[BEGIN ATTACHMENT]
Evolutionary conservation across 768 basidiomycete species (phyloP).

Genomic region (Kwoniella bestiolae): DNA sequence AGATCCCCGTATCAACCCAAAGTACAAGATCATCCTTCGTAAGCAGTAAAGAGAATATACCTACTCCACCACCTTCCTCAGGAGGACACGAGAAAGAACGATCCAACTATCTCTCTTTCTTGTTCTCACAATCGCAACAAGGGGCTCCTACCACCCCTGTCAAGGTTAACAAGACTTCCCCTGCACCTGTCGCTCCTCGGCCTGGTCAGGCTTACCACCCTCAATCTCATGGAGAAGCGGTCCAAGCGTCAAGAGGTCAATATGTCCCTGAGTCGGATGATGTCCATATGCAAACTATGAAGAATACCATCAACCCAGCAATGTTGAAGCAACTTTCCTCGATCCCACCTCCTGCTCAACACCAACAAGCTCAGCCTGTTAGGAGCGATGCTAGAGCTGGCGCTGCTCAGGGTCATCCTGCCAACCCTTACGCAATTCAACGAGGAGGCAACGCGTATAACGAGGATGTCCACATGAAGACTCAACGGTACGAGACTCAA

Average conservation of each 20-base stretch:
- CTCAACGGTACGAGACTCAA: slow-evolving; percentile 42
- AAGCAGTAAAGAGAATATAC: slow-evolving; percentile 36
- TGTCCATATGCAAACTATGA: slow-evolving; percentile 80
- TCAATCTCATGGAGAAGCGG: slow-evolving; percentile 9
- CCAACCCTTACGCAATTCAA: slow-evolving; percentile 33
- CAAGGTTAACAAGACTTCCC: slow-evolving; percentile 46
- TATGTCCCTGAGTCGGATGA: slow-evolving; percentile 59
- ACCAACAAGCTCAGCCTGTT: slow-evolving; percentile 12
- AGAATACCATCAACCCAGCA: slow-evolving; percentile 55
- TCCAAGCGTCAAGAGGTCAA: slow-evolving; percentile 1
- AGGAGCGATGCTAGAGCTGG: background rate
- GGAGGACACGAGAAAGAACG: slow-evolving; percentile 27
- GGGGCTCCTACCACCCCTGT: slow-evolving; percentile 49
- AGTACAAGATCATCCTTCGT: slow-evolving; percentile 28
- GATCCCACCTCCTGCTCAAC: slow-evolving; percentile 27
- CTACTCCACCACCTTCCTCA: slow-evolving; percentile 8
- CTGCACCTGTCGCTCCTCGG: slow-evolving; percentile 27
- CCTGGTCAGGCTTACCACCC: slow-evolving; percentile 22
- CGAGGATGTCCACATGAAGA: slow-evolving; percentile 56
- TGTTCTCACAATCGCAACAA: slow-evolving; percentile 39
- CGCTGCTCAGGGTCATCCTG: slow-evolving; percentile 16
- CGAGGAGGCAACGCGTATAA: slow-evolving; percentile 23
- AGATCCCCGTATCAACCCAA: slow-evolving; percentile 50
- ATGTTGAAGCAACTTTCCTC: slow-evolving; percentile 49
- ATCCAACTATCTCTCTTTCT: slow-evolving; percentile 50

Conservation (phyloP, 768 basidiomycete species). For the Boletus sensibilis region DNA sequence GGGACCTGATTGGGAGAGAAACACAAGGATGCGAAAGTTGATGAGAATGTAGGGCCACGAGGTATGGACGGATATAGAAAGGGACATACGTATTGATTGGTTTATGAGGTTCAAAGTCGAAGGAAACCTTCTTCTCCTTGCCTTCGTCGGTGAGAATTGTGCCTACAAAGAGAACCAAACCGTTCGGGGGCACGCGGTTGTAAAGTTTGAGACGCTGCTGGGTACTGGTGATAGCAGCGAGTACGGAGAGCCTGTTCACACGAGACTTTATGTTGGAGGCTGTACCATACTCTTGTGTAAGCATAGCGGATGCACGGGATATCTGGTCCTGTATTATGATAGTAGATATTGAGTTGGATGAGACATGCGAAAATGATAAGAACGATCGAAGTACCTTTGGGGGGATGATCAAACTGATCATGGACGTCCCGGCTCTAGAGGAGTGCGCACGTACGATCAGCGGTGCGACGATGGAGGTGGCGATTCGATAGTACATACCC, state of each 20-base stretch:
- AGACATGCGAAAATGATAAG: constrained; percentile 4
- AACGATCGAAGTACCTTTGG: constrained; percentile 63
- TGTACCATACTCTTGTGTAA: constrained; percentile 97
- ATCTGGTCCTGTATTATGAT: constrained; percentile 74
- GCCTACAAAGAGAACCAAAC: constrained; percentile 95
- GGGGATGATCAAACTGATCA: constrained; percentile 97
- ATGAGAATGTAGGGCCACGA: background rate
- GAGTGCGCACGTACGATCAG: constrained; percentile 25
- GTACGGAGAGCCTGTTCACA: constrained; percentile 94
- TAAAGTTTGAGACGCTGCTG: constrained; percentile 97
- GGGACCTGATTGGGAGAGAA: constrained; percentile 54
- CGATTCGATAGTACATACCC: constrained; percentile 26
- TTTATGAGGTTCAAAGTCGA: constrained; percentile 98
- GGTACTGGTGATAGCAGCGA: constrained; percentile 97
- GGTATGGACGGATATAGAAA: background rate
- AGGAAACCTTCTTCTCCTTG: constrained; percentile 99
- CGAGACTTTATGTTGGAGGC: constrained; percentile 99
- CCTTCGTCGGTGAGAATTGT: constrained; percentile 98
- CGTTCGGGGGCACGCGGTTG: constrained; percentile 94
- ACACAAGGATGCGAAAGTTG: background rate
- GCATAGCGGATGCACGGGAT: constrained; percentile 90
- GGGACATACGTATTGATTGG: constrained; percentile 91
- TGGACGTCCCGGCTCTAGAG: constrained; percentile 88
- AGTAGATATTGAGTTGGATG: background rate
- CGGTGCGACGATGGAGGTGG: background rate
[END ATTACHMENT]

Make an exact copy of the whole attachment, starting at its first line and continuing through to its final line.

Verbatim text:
Evolutionary conservation across 768 basidiomycete species (phyloP).

Genomic region (Kwoniella bestiolae): DNA sequence AGATCCCCGTATCAACCCAAAGTACAAGATCATCCTTCGTAAGCAGTAAAGAGAATATACCTACTCCACCACCTTCCTCAGGAGGACACGAGAAAGAACGATCCAACTATCTCTCTTTCTTGTTCTCACAATCGCAACAAGGGGCTCCTACCACCCCTGTCAAGGTTAACAAGACTTCCCCTGCACCTGTCGCTCCTCGGCCTGGTCAGGCTTACCACCCTCAATCTCATGGAGAAGCGGTCCAAGCGTCAAGAGGTCAATATGTCCCTGAGTCGGATGATGTCCATATGCAAACTATGAAGAATACCATCAACCCAGCAATGTTGAAGCAACTTTCCTCGATCCCACCTCCTGCTCAACACCAACAAGCTCAGCCTGTTAGGAGCGATGCTAGAGCTGGCGCTGCTCAGGGTCATCCTGCCAACCCTTACGCAATTCAACGAGGAGGCAACGCGTATAACGAGGATGTCCACATGAAGACTCAACGGTACGAGACTCAA

Average conservation of each 20-base stretch:
- CTCAACGGTACGAGACTCAA: slow-evolving; percentile 42
- AAGCAGTAAAGAGAATATAC: slow-evolving; percentile 36
- TGTCCATATGCAAACTATGA: slow-evolving; percentile 80
- TCAATCTCATGGAGAAGCGG: slow-evolving; percentile 9
- CCAACCCTTACGCAATTCAA: slow-evolving; percentile 33
- CAAGGTTAACAAGACTTCCC: slow-evolving; percentile 46
- TATGTCCCTGAGTCGGATGA: slow-evolving; percentile 59
- ACCAACAAGCTCAGCCTGTT: slow-evolving; percentile 12
- AGAATACCATCAACCCAGCA: slow-evolving; percentile 55
- TCCAAGCGTCAAGAGGTCAA: slow-evolving; percentile 1
- AGGAGCGATGCTAGAGCTGG: background rate
- GGAGGACACGAGAAAGAACG: slow-evolving; percentile 27
- GGGGCTCCTACCACCCCTGT: slow-evolving; percentile 49
- AGTACAAGATCATCCTTCGT: slow-evolving; percentile 28
- GATCCCACCTCCTGCTCAAC: slow-evolving; percentile 27
- CTACTCCACCACCTTCCTCA: slow-evolving; percentile 8
- CTGCACCTGTCGCTCCTCGG: slow-evolving; percentile 27
- CCTGGTCAGGCTTACCACCC: slow-evolving; percentile 22
- CGAGGATGTCCACATGAAGA: slow-evolving; percentile 56
- TGTTCTCACAATCGCAACAA: slow-evolving; percentile 39
- CGCTGCTCAGGGTCATCCTG: slow-evolving; percentile 16
- CGAGGAGGCAACGCGTATAA: slow-evolving; percentile 23
- AGATCCCCGTATCAACCCAA: slow-evolving; percentile 50
- ATGTTGAAGCAACTTTCCTC: slow-evolving; percentile 49
- ATCCAACTATCTCTCTTTCT: slow-evolving; percentile 50

Conservation (phyloP, 768 basidiomycete species). For the Boletus sensibilis region DNA sequence GGGACCTGATTGGGAGAGAAACACAAGGATGCGAAAGTTGATGAGAATGTAGGGCCACGAGGTATGGACGGATATAGAAAGGGACATACGTATTGATTGGTTTATGAGGTTCAAAGTCGAAGGAAACCTTCTTCTCCTTGCCTTCGTCGGTGAGAATTGTGCCTACAAAGAGAACCAAACCGTTCGGGGGCACGCGGTTGTAAAGTTTGAGACGCTGCTGGGTACTGGTGATAGCAGCGAGTACGGAGAGCCTGTTCACACGAGACTTTATGTTGGAGGCTGTACCATACTCTTGTGTAAGCATAGCGGATGCACGGGATATCTGGTCCTGTATTATGATAGTAGATATTGAGTTGGATGAGACATGCGAAAATGATAAGAACGATCGAAGTACCTTTGGGGGGATGATCAAACTGATCATGGACGTCCCGGCTCTAGAGGAGTGCGCACGTACGATCAGCGGTGCGACGATGGAGGTGGCGATTCGATAGTACATACCC, state of each 20-base stretch:
- AGACATGCGAAAATGATAAG: constrained; percentile 4
- AACGATCGAAGTACCTTTGG: constrained; percentile 63
- TGTACCATACTCTTGTGTAA: constrained; percentile 97
- ATCTGGTCCTGTATTATGAT: constrained; percentile 74
- GCCTACAAAGAGAACCAAAC: constrained; percentile 95
- GGGGATGATCAAACTGATCA: constrained; percentile 97
- ATGAGAATGTAGGGCCACGA: background rate
- GAGTGCGCACGTACGATCAG: constrained; percentile 25
- GTACGGAGAGCCTGTTCACA: constrained; percentile 94
- TAAAGTTTGAGACGCTGCTG: constrained; percentile 97
- GGGACCTGATTGGGAGAGAA: constrained; percentile 54
- CGATTCGATAGTACATACCC: constrained; percentile 26
- TTTATGAGGTTCAAAGTCGA: constrained; percentile 98
- GGTACTGGTGATAGCAGCGA: constrained; percentile 97
- GGTATGGACGGATATAGAAA: background rate
- AGGAAACCTTCTTCTCCTTG: constrained; percentile 99
- CGAGACTTTATGTTGGAGGC: constrained; percentile 99
- CCTTCGTCGGTGAGAATTGT: constrained; percentile 98
- CGTTCGGGGGCACGCGGTTG: constrained; percentile 94
- ACACAAGGATGCGAAAGTTG: background rate
- GCATAGCGGATGCACGGGAT: constrained; percentile 90
- GGGACATACGTATTGATTGG: constrained; percentile 91
- TGGACGTCCCGGCTCTAGAG: constrained; percentile 88
- AGTAGATATTGAGTTGGATG: background rate
- CGGTGCGACGATGGAGGTGG: background rate